Marine learns life lessons through adversity
By Cpl. Liz Gleason
| Marine Corps Recruit Depot San Diego | April 11, 2013
SAN DIEGO --
The phrase “adapt and overcome” is often used in the Marine Corps to describe the long legacy of Marines who were faced with extenuating circumstances, yet refused to let the challenge defeat them. It's a trait that many Marines work hard for and strive to obtain.
For Pvt. Jeremiah Owens, Platoon 3242, Company L, 3rd Recruit Training Battalion, this trait wasn’t something new; it has been his way of life since he was young.
"When I was in middle school, we moved from shelter to shelter, trying to go to school as much as we could," said Owens, a 20-year-old St. Louis native. "We were poor and always struggling to pay bills and keep a home. There were times when we had no food, all we'd have to eat was ketchup packets and we'd have to drink out of syrup bottles. There were months that we'd live off of candles for light because there was no money to pay the electric bills."
His mother’s struggle with drug addiction made it difficult for her to provide for her family. However, when Owens reached high school things took a turn for the better.
"When I was about 14 years old we stayed at a shelter with a drug rehabilitation program," said Owens. "Once my mom completed treatment, our life started to get better. We were finally able to pay the bills and I was able to go to school and start playing sports. I played football, ran track and wrestled."
Owens started on his high school varsity football team as a freshman and participated in wrestling. His hard work and dedication resulted in sports scholarships to two colleges. Things were finally starting to look up when his life took another unexpected turn.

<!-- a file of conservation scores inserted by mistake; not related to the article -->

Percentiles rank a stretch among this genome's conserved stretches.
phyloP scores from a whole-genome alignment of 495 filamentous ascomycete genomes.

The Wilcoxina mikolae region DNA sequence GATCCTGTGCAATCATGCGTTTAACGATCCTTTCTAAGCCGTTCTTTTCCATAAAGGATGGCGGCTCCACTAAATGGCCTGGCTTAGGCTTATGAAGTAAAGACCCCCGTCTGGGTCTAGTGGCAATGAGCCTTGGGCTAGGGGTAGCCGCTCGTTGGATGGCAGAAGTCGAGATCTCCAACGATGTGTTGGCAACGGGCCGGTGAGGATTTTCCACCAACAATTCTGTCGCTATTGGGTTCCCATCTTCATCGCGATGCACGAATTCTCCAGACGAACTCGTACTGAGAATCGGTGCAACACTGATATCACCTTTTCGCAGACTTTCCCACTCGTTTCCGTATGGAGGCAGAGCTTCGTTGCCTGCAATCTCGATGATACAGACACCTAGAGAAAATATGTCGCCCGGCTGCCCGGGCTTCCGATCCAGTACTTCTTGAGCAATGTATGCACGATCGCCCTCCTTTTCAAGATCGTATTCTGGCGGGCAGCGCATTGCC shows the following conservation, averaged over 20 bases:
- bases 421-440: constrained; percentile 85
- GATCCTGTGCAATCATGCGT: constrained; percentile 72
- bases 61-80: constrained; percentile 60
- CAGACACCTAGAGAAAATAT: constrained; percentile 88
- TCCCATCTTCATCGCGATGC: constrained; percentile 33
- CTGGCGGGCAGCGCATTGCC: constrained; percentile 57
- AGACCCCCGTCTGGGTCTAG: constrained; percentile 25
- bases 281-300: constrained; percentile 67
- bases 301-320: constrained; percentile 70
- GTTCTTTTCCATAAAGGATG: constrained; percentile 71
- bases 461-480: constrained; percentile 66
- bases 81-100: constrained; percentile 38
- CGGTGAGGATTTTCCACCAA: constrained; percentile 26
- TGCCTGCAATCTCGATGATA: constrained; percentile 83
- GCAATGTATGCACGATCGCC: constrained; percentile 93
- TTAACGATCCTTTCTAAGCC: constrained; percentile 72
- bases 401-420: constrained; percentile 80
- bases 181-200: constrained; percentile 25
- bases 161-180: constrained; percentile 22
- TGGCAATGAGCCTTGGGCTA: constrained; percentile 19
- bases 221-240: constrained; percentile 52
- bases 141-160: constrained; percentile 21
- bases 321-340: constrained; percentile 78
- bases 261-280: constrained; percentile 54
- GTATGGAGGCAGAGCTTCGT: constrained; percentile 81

"My junior year I started dating a girl," said Owens. "She told me she was pregnant. I had to quit playing sports so that I could go to school and find a job to support my new family."
He sacrificed his dreams and scholarships to do what he believed was right, however after some time passed he decided it was time to chase his dream of becoming a Marine.
“I wanted to become a Marine to better myself and our future,” said Owens.
Not long after, Owens found himself on the yellow footprints aboard Marine Corps Recruit Depot San Diego.
"Owens stood out from the beginning of recruit training. He was one of our most motivated recruits," said Sgt. Brandon Cobb, drill instructor, Plt. 3242, Co. L, 3rd RTBn. "He's always eager to help with tasks and get things done, he assists the scribes with administrative work and when they're gone he steps up and takes their place."
Instead of allowing his circumstances derail or defeat him, Owens used it as inspiration and fuel to propel him through recruit training.
"He's always putting out, he's never had a day he hasn't given 100 percent," said Cobb. "His good work ethic, personal drive, unselfishness and the fact that he overcame a hard upbringing and wants to better himself says a lot about Owens. I think he'll do great things in the Marine Corps."
His excitement and passion for becoming a Marine was transparent as Owens talked about getting so close to his dream.
"I feel like I can taste graduation,” said Owens with a grin. “Nothing is going to stop me."